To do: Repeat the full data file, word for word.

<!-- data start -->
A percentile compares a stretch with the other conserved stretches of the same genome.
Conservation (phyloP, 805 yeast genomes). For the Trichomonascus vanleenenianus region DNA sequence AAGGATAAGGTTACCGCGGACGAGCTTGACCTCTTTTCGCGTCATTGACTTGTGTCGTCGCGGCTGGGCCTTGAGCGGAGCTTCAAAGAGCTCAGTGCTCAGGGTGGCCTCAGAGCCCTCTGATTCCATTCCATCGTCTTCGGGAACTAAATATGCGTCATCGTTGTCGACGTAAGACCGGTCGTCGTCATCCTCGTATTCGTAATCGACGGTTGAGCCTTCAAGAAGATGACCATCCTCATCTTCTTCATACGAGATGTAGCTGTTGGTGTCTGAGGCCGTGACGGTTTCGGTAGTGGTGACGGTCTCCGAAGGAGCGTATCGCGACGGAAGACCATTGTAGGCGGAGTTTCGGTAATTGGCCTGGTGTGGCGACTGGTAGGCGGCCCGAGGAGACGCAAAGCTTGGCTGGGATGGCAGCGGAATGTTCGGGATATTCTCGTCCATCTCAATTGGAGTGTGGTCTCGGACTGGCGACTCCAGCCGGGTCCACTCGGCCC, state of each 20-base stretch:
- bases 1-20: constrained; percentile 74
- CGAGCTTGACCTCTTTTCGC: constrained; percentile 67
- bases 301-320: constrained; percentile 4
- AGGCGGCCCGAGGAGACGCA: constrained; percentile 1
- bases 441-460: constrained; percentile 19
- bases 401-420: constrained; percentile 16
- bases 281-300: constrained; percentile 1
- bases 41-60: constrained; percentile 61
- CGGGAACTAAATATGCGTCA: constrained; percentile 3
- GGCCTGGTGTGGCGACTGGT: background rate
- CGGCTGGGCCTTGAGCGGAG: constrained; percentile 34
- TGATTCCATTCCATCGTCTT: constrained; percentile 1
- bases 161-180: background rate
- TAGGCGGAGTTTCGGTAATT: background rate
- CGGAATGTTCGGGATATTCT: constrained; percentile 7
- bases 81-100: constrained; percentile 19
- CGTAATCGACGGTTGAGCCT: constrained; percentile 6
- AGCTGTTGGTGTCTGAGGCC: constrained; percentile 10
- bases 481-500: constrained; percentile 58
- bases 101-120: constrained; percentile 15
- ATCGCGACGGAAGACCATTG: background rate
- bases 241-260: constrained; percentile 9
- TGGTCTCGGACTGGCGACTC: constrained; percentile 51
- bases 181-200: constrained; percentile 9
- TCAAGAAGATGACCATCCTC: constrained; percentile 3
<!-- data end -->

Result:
A percentile compares a stretch with the other conserved stretches of the same genome.
Conservation (phyloP, 805 yeast genomes). For the Trichomonascus vanleenenianus region DNA sequence AAGGATAAGGTTACCGCGGACGAGCTTGACCTCTTTTCGCGTCATTGACTTGTGTCGTCGCGGCTGGGCCTTGAGCGGAGCTTCAAAGAGCTCAGTGCTCAGGGTGGCCTCAGAGCCCTCTGATTCCATTCCATCGTCTTCGGGAACTAAATATGCGTCATCGTTGTCGACGTAAGACCGGTCGTCGTCATCCTCGTATTCGTAATCGACGGTTGAGCCTTCAAGAAGATGACCATCCTCATCTTCTTCATACGAGATGTAGCTGTTGGTGTCTGAGGCCGTGACGGTTTCGGTAGTGGTGACGGTCTCCGAAGGAGCGTATCGCGACGGAAGACCATTGTAGGCGGAGTTTCGGTAATTGGCCTGGTGTGGCGACTGGTAGGCGGCCCGAGGAGACGCAAAGCTTGGCTGGGATGGCAGCGGAATGTTCGGGATATTCTCGTCCATCTCAATTGGAGTGTGGTCTCGGACTGGCGACTCCAGCCGGGTCCACTCGGCCC, state of each 20-base stretch:
- bases 1-20: constrained; percentile 74
- CGAGCTTGACCTCTTTTCGC: constrained; percentile 67
- bases 301-320: constrained; percentile 4
- AGGCGGCCCGAGGAGACGCA: constrained; percentile 1
- bases 441-460: constrained; percentile 19
- bases 401-420: constrained; percentile 16
- bases 281-300: constrained; percentile 1
- bases 41-60: constrained; percentile 61
- CGGGAACTAAATATGCGTCA: constrained; percentile 3
- GGCCTGGTGTGGCGACTGGT: background rate
- CGGCTGGGCCTTGAGCGGAG: constrained; percentile 34
- TGATTCCATTCCATCGTCTT: constrained; percentile 1
- bases 161-180: background rate
- TAGGCGGAGTTTCGGTAATT: background rate
- CGGAATGTTCGGGATATTCT: constrained; percentile 7
- bases 81-100: constrained; percentile 19
- CGTAATCGACGGTTGAGCCT: constrained; percentile 6
- AGCTGTTGGTGTCTGAGGCC: constrained; percentile 10
- bases 481-500: constrained; percentile 58
- bases 101-120: constrained; percentile 15
- ATCGCGACGGAAGACCATTG: background rate
- bases 241-260: constrained; percentile 9
- TGGTCTCGGACTGGCGACTC: constrained; percentile 51
- bases 181-200: constrained; percentile 9
- TCAAGAAGATGACCATCCTC: constrained; percentile 3